Adapted from MetaParshiyot 5755 by R David Wolfe-Blank
Invoking Shekinah by Shiloh Sophia


Moshe had been in the desert, leading the nation of Israel for almost forty years. In this Torah portion, they stand at the edge of the Jordan river, readying to enter The Promised Land.

D’varim is Moshe’s ethical will. He considers lessons learned, decisions made and their impact, and highlights of the past 40-plus years.   Interweaved in his words, we find yearning, passion, and regret.  Sadly, Moshe will not enter the promised land.  He gives over words of wisdom for the next generation who will enter. We can learn what is essential to Moshe by means of these words, what he says, and what he does not say.

This long and poetic speech is full of hints of incidents that are gently referenced only by the names of the locations where they occurred.  Moshe recounts the significant passages of the journeying from Mount Sinai through the episode of the spies’ negative report, right up to his final commands to Joshua.  The episode of the Golden Calf is not mentioned.



Early on, Moshe recalls the decision made to delegate authority.  The tribes chose leaders for themselves. who were known to be wise, understanding, and recognized. Even so, the challenge (and the blessing) with delegating is that Moshe is no longer “hands-on” with all the details. Consequently, he reminds the community that everyone deserves a fair trial; Yisrael people, wealthy, and impoverished alike. Even those not part of the community were to be treated fairly. Moshe would still hear cases escalated up to him.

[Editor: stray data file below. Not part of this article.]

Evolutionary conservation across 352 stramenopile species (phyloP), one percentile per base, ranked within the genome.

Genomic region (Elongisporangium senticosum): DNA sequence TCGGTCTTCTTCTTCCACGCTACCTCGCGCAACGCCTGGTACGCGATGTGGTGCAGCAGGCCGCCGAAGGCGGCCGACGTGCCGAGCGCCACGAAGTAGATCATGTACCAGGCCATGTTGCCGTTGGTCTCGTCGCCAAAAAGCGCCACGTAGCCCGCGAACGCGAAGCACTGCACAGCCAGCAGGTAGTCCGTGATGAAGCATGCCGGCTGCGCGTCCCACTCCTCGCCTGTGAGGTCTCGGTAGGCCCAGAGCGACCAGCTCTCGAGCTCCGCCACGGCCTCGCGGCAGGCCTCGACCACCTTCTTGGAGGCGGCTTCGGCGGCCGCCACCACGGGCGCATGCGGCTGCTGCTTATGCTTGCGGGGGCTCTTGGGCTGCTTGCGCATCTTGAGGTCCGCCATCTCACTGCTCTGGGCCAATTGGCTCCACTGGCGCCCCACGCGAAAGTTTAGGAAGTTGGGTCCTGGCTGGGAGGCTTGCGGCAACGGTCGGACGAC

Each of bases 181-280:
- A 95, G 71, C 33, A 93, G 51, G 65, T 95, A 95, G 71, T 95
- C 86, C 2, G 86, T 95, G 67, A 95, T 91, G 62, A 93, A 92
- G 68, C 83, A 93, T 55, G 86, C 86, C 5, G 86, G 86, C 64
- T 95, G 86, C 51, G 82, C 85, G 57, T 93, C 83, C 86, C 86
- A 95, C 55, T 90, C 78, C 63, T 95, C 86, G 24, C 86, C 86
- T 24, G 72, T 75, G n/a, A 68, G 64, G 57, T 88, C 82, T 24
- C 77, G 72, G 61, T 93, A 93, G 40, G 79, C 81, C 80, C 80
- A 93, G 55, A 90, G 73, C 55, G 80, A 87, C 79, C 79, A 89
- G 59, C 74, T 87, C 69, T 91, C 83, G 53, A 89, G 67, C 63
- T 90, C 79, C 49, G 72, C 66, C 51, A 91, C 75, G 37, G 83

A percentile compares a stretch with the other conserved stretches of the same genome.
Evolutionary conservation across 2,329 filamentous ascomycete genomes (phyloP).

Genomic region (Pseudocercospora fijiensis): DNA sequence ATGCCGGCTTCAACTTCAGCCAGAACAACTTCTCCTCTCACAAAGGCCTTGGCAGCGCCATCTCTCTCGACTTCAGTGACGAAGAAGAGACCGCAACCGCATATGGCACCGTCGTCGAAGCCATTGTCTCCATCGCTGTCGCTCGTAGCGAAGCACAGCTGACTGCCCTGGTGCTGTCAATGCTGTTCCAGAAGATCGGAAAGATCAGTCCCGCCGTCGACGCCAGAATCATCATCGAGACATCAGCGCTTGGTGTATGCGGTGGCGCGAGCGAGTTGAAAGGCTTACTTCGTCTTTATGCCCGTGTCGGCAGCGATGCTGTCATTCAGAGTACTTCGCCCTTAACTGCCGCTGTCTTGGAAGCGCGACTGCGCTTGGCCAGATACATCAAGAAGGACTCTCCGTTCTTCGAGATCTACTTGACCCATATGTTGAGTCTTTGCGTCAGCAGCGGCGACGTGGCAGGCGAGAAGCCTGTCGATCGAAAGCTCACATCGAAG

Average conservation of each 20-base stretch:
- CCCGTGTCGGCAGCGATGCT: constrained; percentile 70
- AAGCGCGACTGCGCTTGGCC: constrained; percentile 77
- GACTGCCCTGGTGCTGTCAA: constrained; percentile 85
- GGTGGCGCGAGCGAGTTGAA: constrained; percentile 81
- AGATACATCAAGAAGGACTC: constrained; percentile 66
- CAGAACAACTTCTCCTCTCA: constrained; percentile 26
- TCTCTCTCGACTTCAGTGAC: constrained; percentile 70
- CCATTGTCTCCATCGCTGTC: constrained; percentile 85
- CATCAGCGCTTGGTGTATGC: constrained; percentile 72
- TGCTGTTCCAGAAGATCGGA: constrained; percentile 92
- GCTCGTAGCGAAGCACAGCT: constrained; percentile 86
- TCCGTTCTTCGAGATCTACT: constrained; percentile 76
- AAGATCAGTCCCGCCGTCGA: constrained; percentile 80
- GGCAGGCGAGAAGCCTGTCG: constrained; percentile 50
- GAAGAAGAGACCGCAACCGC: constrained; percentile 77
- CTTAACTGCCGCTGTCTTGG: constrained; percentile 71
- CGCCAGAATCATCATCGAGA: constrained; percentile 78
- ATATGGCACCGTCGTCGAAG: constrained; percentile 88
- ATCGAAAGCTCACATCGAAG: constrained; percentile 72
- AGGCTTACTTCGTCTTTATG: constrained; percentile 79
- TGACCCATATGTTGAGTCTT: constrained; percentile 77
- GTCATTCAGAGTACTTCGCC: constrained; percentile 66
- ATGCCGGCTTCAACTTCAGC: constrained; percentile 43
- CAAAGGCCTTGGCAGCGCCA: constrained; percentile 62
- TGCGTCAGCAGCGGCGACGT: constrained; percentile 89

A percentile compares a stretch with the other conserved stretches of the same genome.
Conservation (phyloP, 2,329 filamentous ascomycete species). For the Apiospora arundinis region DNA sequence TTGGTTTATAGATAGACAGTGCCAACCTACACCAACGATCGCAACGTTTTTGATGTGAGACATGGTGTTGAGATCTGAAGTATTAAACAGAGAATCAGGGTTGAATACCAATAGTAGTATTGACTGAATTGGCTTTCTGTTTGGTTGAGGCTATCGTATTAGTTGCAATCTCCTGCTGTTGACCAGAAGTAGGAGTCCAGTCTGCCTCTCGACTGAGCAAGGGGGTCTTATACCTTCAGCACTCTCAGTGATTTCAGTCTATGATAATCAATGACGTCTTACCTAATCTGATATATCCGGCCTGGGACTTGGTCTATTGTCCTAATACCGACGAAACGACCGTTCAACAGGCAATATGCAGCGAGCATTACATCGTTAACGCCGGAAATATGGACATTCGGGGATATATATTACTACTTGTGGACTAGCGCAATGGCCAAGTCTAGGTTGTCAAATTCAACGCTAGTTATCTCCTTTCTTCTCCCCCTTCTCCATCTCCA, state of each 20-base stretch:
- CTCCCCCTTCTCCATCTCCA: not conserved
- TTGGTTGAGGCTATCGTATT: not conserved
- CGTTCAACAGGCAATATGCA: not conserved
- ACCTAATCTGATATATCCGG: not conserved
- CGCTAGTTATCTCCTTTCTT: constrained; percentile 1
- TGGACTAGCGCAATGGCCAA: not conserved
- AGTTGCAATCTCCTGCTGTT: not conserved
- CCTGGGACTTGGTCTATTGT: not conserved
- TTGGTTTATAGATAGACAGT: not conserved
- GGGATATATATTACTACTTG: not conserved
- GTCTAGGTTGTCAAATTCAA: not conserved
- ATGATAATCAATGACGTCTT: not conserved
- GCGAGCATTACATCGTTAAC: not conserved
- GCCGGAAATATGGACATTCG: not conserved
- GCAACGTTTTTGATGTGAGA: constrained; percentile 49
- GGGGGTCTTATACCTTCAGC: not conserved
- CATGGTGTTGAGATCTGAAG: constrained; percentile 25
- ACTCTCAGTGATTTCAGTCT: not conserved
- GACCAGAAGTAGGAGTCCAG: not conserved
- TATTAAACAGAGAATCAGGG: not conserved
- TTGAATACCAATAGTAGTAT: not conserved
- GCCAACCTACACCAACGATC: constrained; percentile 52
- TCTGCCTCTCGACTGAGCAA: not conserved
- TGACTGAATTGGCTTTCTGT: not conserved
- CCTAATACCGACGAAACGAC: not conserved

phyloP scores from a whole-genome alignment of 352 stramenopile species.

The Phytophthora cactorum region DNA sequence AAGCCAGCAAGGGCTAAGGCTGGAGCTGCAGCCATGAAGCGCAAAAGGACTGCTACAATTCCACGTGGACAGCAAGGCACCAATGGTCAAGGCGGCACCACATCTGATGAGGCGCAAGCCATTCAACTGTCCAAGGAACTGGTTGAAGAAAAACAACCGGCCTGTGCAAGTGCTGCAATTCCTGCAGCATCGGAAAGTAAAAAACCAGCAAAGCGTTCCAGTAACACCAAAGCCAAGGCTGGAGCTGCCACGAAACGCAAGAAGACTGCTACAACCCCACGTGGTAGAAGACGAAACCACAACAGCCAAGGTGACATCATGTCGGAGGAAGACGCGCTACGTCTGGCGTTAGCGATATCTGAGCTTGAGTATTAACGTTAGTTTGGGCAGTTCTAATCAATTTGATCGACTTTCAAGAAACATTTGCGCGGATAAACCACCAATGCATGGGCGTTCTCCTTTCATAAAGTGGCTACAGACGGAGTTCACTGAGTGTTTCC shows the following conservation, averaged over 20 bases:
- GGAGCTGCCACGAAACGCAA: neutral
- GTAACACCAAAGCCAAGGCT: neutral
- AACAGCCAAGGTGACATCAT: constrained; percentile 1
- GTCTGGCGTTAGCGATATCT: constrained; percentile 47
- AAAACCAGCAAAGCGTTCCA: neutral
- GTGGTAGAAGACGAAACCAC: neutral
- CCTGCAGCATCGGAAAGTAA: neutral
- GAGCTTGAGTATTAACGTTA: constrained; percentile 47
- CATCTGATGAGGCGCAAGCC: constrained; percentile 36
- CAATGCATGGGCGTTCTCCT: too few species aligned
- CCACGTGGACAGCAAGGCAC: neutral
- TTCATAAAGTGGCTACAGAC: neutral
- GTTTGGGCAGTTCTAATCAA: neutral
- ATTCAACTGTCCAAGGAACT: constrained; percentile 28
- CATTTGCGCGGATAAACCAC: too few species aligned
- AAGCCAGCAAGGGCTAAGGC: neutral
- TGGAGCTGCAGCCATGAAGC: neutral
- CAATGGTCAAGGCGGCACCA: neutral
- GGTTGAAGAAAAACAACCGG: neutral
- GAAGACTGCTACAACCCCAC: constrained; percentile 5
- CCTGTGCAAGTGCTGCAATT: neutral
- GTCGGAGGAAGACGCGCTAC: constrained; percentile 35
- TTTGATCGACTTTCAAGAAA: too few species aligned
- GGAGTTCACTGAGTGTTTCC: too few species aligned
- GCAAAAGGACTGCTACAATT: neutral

The tribal community moved from Horeb to Kadesh Barnea. It was there that the people, anticipating entering The Holy Land, suggested sending spies to view the territory.  Each tribe designated one spy, and Moshe approved of each of them. The formerly enslaved people exercised their newfound authority in this way.

Sadly, the scouting did not go as expected. They were intimidated and overwhelmed by the giant people and strong fortresses.

The people, influenced by the spies, seemed to forget about Havayah’s ongoing Presence in their lives. Can you imagine what it was like, being led by The Divine Cloud by day and fire by night? Food descended from the heavens six days out of seven, and on the sixth day, two portions were provided.

The result seems harsh, and yet, it is pragmatic.  No one from the slave generation would enter the promised land. The Promised Land would be given to the next generation. The slave people thought they would enter The Land of Milk and Honey, yet, they would not. Moshe’s experience, it seems he must have been deeply disappointed to be directed to wander the desert for forty years. He expected to lead his community into their new world.


Sadly, centuries of slavery leave scars. Patterns develop to allow survival. Consequently, even when the community is wholly removed from its taskmasters, it takes time to cultivate and grow into freedom. We see this by Torah expressing the need for the next generation to inhabit the land.

Sadly, this is not true of the generations of Africans and people of color. These individuals were forcibly transported to the Americas and sold into slavery. Centuries late, they were released. Too often, these “freed” people would end up working for the same people who had previously owned them. There was no relief. It is a systemic problem in the United States that continues to this day.

Time, sustenance, and freedom are needed time to release slave consciousness.  Everything manifests at the right time. Indeed, the Yisrael people were not ready to enter and conquer the promised land when they sent the spies to check out The Promised Land. Sadly, those who endured slavery in Mitzrayim did not have the chance to enjoy the new riches and way of life.  Sadly, neither did Moshe Rabeiynu (Moshe, our teacher). It is not their fault; instead, it is the consequence of the situation, nature of humanity, and life on Earth.